Reports of newspapers’ deaths have been greatly exaggerated. When the Daily Progress debuted in Charlottesville, the city’s two weeklies predicted it wouldn’t last more than 90 days (one gave it less than 30).
That was 125 years ago this week. Sept. 14, 1892, to be exact. Since then the paper has devoted itself to recording the events, both great and small, of central Virginia’s most refined city. Its first editorial lambasted the city for not doing something about the “wretched condition” of the bridge over the Chesapeake and Ohio railroad.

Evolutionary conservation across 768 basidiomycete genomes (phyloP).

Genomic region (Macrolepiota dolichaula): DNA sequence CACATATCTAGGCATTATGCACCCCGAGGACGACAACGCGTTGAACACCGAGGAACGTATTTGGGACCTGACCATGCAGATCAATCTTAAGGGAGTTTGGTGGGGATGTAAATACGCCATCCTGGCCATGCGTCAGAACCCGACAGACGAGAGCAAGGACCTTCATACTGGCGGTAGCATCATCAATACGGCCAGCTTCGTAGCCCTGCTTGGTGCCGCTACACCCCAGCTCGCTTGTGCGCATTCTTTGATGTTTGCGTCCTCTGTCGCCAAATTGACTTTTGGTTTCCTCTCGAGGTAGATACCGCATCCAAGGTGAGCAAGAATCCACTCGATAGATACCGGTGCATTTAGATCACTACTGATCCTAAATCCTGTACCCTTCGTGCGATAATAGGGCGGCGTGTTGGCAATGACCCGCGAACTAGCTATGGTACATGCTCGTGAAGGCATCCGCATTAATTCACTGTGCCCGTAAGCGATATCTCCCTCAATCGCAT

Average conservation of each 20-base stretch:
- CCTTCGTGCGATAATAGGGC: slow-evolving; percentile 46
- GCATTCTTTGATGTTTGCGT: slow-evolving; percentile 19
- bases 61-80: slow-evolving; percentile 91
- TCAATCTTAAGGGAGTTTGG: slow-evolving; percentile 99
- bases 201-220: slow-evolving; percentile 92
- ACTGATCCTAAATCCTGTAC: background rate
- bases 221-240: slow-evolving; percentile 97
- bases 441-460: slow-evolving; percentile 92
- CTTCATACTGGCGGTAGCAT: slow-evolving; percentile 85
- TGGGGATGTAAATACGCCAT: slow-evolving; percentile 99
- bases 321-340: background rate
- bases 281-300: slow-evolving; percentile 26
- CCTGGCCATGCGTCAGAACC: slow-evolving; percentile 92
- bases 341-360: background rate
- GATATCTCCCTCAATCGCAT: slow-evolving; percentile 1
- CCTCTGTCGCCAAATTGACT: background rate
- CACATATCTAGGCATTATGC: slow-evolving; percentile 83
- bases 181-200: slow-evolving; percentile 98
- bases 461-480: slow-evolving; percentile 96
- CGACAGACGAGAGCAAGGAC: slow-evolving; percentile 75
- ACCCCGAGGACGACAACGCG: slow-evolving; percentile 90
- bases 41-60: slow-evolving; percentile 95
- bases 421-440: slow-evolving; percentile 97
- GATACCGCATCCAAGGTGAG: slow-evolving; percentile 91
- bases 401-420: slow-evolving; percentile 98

James Lindsay, the paper’s first founder (with his brother), editor, and publisher, promised that “if the community will take an interest in the paper, the paper pledges its best efforts to the advancement and welfare of the community.”
The city took the deal, and the Progress has been doing its best for the city ever since. We offer hearty congratulations— and warm wishes for another prosperous 125 years.